20. I'm new at this too, but here is how I think it works: If you look closely, you can see that there is a highlighted circle around the edges of the node that slowly fills in clockwise starting from the bottom. This circle is divided in five "pips", each of which takes some amount of time to train. The first pip might take (for example) 10 hours, the second one 20 hours, the third one 30 hours and so on. If that were the case, then getting the complete node trained might take 150 hours (of Real Time). What is displayed as "time remaining" is the time to finish the current 1/5 circle "pip" and not the entire node. Then when the current pip is completed, the timer shows how long it takes to train the next pip (which may or may not finish the circle/node). I think they do it that way so that they can have different "leveling" requirements for later circles. I.E. "You must complete three/four/five pips prior to this one". And depending on how difficult that skill is to train, it might be three, four or five.
  21. This hasn't been my (albeit brand new out of the box) experience. For reference: I started this game yesterday with zero expectations. I did watch a couple of YouTube videos on "How to start in Crowfall" so I guess I did have a slight knowledgebase advantage, but zero trained skills. (I should have the first node in all three categories completed sometime tomorrow - can't rush training!) Starting out, punching trees in 5.3.4, I got at least one wood from each tree. I built a basic axe as soon as I had three wood. After that, I consistently got 1-3 wood from each node. When the first basic axe broke, I build a basic hammer and farmed stone. When the hammer broke, I made a pick and farmed ore. That was my first hour of in-game time. Not typical I'm sure, but I'm here for the crafting primarily. I'm still unskilled, but as I'm learning the in-game systems and what affects what, I'm able to make "white" runetools pretty easily now. For me, the biggest thing holding me back right now is the the 100% dependence on Real Time for skill training. I can't make the clock go faster and the skill nodes that I want/need, that will give me access to what I really want to do, those node are still days/weeks/months out of range! And even with a wipe, older testers are going to keep the skills they already have trained. With offline training, the only reason for me to log in at all is to farm materials and experiment with the game mechanics. Once I learn the systems, I won't need to experiment any more, so it will simply be an exercise in farming. Which, I should point out, isn't fun! (And, again, I'm here primarily for the crafting!) If I had a guild willing to feed me materials, Crowfall would be a 100% passive offline game for me, watching skill bubbles fill up over Real Time until I got to the point where I could actually do something productive. EDIT: I forgot to add a suggestion! I would suggest that the time requirement for the starting "basic" skill nodes be cut SIGNIFICANTLY. The initial node in every skill tree (that is required by everyone just to get started) should take no more than an hour or two. Not an hour or two per node/pip, but and 60-120 minutes TOTAL, for all five nodes/pips. It should no more than a week to complete one "row" of the first tree and unlock the second level. (Obviously, the later nodes can and should take significantly more time than the initial nodes, and how much/how fast they scale up in time-cost is debatable.) Having the initial nodes in each "line" be a very small time investment encourages players to dabble in more things at a low level versus a larger time investment to "go deep" into a single line.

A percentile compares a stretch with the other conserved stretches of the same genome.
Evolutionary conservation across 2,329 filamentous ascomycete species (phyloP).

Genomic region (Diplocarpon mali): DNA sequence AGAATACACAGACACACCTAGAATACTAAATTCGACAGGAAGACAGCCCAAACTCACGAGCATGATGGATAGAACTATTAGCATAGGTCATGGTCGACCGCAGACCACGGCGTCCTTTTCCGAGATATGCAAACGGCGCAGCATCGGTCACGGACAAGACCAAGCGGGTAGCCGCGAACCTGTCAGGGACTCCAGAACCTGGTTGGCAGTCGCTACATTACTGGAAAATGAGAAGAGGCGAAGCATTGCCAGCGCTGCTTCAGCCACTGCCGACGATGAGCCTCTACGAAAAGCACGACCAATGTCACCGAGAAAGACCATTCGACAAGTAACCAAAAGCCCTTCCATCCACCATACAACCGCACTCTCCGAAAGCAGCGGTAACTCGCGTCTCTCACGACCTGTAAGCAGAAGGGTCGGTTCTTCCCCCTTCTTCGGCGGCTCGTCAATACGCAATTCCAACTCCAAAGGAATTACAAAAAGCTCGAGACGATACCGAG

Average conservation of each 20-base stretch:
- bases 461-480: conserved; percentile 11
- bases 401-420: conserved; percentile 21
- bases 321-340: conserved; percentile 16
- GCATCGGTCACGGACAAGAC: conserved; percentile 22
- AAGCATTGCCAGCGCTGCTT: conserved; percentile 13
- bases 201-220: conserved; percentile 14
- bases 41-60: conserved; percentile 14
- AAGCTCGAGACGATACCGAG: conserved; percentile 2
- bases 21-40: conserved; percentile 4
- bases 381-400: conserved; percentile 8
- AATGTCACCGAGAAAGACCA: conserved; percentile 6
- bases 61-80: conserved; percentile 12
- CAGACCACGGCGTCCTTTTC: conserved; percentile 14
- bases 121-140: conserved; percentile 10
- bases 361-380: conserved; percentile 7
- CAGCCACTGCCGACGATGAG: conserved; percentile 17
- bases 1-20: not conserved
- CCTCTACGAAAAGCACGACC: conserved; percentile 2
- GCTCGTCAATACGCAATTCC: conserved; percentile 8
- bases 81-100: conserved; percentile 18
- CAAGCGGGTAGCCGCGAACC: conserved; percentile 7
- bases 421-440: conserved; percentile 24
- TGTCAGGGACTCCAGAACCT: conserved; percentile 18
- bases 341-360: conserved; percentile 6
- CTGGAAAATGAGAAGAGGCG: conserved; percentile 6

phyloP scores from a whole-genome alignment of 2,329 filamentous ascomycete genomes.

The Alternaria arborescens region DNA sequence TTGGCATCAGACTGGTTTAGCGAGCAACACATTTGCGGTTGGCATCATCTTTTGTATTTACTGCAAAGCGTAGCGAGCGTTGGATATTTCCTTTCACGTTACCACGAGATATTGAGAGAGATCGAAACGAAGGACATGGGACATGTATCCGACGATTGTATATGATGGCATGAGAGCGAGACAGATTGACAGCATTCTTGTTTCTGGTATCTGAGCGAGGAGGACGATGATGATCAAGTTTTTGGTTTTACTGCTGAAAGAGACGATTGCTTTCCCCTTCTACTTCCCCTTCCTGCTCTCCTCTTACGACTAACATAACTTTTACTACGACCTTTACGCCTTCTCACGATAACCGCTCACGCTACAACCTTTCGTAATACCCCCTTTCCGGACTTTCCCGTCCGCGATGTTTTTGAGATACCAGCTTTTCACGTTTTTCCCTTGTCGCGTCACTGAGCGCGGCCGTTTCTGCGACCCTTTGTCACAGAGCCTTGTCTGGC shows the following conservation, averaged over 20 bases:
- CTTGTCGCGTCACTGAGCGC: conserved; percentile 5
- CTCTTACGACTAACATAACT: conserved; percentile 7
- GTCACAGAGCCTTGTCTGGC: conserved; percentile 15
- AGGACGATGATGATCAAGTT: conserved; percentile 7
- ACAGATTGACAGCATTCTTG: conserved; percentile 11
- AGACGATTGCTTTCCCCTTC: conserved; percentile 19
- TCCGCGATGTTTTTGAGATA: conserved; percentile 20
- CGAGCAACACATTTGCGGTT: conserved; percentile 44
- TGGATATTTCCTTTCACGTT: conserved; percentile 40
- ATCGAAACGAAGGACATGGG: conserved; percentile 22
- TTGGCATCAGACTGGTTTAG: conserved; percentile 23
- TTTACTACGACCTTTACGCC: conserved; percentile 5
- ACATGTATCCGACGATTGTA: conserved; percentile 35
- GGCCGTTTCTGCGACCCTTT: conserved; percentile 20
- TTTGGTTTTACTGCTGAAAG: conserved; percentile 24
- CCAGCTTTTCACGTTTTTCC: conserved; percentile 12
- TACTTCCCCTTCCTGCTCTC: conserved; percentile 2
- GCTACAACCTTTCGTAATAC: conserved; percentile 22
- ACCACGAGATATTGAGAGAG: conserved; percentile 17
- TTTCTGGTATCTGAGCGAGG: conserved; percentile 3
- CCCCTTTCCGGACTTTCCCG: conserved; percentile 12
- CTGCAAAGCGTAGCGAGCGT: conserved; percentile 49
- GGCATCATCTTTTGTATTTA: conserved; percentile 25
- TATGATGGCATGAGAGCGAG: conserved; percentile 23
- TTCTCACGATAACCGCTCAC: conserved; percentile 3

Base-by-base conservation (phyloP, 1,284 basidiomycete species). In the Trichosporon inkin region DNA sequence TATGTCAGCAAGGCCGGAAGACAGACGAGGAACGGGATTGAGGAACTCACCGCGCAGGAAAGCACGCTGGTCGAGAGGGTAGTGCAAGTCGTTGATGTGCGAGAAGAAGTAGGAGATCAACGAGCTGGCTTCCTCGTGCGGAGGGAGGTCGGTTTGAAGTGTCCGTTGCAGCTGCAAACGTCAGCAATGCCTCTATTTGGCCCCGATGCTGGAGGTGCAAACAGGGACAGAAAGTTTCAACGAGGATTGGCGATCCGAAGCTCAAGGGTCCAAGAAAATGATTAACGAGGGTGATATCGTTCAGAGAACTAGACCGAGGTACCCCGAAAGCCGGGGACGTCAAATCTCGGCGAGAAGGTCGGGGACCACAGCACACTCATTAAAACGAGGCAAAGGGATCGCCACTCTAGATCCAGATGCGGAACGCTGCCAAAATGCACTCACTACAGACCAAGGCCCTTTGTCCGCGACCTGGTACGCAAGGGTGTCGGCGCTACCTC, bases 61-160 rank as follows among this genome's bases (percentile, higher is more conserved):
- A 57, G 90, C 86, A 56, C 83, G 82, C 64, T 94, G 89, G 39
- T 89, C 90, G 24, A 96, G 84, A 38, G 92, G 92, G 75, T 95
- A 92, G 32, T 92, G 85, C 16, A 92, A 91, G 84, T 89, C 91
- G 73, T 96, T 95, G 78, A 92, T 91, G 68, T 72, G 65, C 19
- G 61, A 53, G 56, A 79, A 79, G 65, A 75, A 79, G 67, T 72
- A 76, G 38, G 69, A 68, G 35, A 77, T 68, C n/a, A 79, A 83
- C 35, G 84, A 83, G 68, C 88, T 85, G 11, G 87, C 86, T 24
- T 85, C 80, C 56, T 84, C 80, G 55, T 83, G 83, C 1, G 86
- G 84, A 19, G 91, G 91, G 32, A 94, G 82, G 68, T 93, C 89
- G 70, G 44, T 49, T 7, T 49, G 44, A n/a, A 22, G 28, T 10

22. So... I'm new here, and still learning my way around, but it seems like the undeveloped Knight is a perfect opportunity for the development of a reactive melee class. In other words, similar to the Reaver class from DAoC. (Disclaimer: I was the Reaver TL for about six years and the Reaver is and always will be my favorite class from any MMO.) Essentially, they do pretty mediocre damage, moderate mobility, and have only medium survivability. The catch is that when they get an "opening", they can use a situational "reactive" skill that is not normally available that not only does extremely high damage, but it also provides a permanent benefit to the character. For example (and this is/was an actual Reaver skill), when the character blocks an enemy attack, they have a second or two to perform a reactive bash that starts a three-part chain attack that stuns the opponent for a short time, followed by an unavoidable high-damage attack, followed by very high damage attack that includes a lifetap/bleed/knockdown component. (The stun is only a guarantee to hit the second in the chain, so the opponent can avoid or mitigate the final very high damage + effect hit.) Basically, the class is borderline underpowered until a specific even occurs, and then (if they take advantage of the opening) becomes a powerhouse. It takes a relatively high skill ceiling to play effectively, which makes it fun and challenging.
  23. The best "tank" I ever played was in the original Guild Wars as a Protection Monk. That "class" had an ability that could be cast every 20 seconds that would reduce the next hit on anyone in the party to 1/10 of it's normal damage. If used properly, the party almost never needed any healing because most of the incoming damage was mitigated before it actually hurt anyone. Something like (with obvious adjustments) that provides plenty of incentive to make the "tank" a priority in killing; you're simply not going to hurt anyone else while (s)he's still up and doing their job.
  24. I started this game yesterday - first time subscriber, less than 4 hours played, so take my advice with a huge mountain of salt - and I thought the same thing at first. I found that there are a lot of ways to extend the durability of the crafting tools. First thing once you get a small stack of basic materials, never craft a "basic" tool again. You can make ghostly rune-tools pretty easily with only a handful of materials. Second, when you are crafting the parts for the rune-tools, be sure and "research" durability on all the parts. With a couple of medium/good results, you can end up with a tool that has over 300 durability pretty easily. The extra damage bonus from the ghostly tools is not a ton higher, but since they do more damage, you need fewer swings to empty a node and fewer swings means the tool lasts longer. Be sure and hit the special damage point every time that you can! That helps with durability lasting longer too.
  • Create New...